Tuesday, June 7, 2022

Megan Threlkeld's "Citizens of the World"

Megan Threlkeld is Michael G. and Barbara W. Rahal Professor of History at Denison University. Her first book, Pan American Women: U.S. Internationalists and Revolutionary Mexico (2014), analyzed U.S. and Mexican women’s efforts at cooperation during the years of the Mexican Revolution (1910-1940).

Threlkeld applied the “Page 99 Test” to her new book, Citizens of the World: U.S. Women and Global Government, and reported the following:
The reader who opens Citizens of the World to page 99 drops in on Rosika Schwimmer and Lola Maverick Lloyd shopping their plan for world government. Schwimmer and Lloyd were feminist pacifists who in 1937 founded the Campaign for World Government and published Chaos, War, or New World Order? What We Must Do to Establish the All-Inclusive, Non-Military, Democratic Federation of Nations. Their plan was a radical populist vision for a world parliament that would include all nations and peoples, abolish war, and represent all world citizens equally. As part of their publicity efforts, they approached three different organizations, looking for support: the Women’s International League for Peace and Freedom, the United Pacifist Committee, and Federal Union, founded by journalist Clarence Streit. As the reader of page 99 would learn, all three groups turned them down.

Our imagined browser would not come away from page 99 with an accurate impression of the book’s larger arguments. I wrote this book because I wanted to know what women in this era meant when they called themselves, as Schwimmer and Lloyd did, “citizens of the world.” Though none of the nine women I profile in the book explicitly defined the phrase, and though there were myriad differences in their backgrounds and worldviews, I argue they meant three things. First, the phrase signified a demand to participate in shaping the world polity, particularly through a strong intergovernmental organization or a world federation. Second, it was an expression of women’s obligation to work for peace. Some of the women in the book were pacifists, others were not, but they all agreed a global government was the only way to end war, and thus they had a responsibility to help create one. Third, it was a call for gender equality. These women knew that unlike the white men who dominated international relations, they could not take any form of citizenship for granted. Their use of the phrase deliberately evoked citizenship’s equalizing potential, even though in practice many of them excluded people of color from its full benefits.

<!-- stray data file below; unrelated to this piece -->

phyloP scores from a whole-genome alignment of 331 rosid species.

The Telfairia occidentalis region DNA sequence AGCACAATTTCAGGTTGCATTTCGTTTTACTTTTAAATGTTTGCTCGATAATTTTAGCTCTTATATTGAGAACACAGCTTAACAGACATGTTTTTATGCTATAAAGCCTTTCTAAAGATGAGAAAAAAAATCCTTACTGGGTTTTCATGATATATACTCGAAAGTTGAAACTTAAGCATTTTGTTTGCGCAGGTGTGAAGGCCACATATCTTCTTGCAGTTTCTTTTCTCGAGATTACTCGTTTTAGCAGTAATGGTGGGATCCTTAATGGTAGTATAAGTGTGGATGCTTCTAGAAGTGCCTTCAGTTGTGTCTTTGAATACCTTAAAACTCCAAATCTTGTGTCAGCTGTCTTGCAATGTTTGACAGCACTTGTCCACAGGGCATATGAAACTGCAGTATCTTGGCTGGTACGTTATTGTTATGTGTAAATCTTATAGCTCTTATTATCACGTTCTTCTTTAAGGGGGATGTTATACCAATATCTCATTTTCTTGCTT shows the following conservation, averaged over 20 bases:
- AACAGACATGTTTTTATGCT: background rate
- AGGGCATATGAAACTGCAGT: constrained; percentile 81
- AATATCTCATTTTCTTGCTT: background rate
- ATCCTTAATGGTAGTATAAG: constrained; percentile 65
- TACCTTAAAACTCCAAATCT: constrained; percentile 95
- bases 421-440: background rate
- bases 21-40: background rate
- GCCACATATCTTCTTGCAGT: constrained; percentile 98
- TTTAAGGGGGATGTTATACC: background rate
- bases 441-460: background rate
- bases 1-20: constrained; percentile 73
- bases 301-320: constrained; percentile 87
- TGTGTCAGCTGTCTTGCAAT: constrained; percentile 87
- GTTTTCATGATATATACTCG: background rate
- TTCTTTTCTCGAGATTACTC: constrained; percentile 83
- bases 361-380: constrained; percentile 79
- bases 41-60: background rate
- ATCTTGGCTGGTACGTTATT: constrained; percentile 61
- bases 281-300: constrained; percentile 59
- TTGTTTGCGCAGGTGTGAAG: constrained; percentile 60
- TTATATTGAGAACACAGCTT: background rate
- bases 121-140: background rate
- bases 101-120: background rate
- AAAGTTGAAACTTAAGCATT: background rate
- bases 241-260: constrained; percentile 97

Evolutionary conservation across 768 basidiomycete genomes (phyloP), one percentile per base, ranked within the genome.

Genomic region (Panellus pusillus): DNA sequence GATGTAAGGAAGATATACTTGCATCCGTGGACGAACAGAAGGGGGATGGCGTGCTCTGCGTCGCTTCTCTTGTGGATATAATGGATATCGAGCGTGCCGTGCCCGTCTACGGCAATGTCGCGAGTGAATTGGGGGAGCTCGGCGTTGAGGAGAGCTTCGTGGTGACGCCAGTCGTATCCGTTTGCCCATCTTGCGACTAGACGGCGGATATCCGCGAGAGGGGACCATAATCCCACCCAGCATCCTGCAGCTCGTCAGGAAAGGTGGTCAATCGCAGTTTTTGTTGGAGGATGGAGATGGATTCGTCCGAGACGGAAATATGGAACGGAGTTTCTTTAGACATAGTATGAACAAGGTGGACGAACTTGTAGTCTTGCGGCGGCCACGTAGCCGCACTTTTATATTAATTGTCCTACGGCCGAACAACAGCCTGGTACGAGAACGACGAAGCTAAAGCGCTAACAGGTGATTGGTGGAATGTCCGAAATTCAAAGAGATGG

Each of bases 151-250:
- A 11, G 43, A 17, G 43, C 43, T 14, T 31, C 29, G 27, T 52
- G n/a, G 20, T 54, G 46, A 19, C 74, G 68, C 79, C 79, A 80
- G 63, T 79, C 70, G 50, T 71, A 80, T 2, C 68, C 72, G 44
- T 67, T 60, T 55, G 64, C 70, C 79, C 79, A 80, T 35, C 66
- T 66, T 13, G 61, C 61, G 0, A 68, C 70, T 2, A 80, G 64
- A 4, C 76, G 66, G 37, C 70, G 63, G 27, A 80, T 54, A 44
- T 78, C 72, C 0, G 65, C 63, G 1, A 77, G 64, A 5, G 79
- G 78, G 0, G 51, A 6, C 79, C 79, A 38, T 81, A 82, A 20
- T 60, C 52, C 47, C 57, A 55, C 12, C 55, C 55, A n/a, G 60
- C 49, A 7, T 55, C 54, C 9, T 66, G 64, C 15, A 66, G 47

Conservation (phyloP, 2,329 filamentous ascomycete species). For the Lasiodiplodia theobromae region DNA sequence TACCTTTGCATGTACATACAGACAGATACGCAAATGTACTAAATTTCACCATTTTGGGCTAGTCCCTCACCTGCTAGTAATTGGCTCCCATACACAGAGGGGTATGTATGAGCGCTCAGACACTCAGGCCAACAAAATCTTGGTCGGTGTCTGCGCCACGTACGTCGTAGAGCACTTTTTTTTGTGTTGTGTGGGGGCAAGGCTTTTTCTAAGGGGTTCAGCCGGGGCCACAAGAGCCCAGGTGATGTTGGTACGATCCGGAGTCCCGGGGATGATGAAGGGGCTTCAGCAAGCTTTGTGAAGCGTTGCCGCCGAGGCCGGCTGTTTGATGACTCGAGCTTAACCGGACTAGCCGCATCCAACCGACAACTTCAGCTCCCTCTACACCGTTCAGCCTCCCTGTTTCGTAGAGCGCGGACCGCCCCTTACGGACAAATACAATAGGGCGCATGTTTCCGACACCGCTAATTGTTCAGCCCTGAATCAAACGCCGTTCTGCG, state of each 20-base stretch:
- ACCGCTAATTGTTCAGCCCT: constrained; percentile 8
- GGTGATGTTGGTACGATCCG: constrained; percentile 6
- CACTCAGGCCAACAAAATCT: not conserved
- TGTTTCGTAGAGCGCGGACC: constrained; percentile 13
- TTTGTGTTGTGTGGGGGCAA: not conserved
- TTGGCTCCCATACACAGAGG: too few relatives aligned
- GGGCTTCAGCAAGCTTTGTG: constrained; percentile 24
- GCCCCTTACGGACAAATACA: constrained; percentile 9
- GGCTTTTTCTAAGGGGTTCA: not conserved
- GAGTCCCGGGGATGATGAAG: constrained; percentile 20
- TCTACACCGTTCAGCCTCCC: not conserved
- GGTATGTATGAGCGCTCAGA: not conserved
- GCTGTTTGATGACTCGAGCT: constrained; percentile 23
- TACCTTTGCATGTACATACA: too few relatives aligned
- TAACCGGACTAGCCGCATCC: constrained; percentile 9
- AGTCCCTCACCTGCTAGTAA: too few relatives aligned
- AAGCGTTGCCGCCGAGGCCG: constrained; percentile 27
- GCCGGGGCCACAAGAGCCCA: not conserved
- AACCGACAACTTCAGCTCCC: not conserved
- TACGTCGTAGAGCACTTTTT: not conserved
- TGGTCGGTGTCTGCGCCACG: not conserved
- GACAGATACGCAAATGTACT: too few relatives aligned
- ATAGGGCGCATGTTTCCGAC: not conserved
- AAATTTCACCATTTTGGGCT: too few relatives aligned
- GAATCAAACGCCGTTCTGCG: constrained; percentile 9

The page 99 reader would, however, get a sense of one of the book’s underlying themes, which is that women had a hard time drumming up support for world government, especially in the radical form Schwimmer and Lloyd envisioned. Despite popular support for the League of Nations and the United States’ central role in founding the United Nations, most Americans remained unwilling to relinquish the degree of sovereignty a genuine world government required. Even peace activists like members of WILPF and UPC, who believed in international cooperation and wanted to end war, rejected the concept as unrealistic. But Schwimmer and Lloyd promoted world government for the rest of their lives, because that was what they felt world citizenship obligated them to do.
Learn more about Citizens of the World at the University of Pennsylvania Press website.

--Marshal Zeringue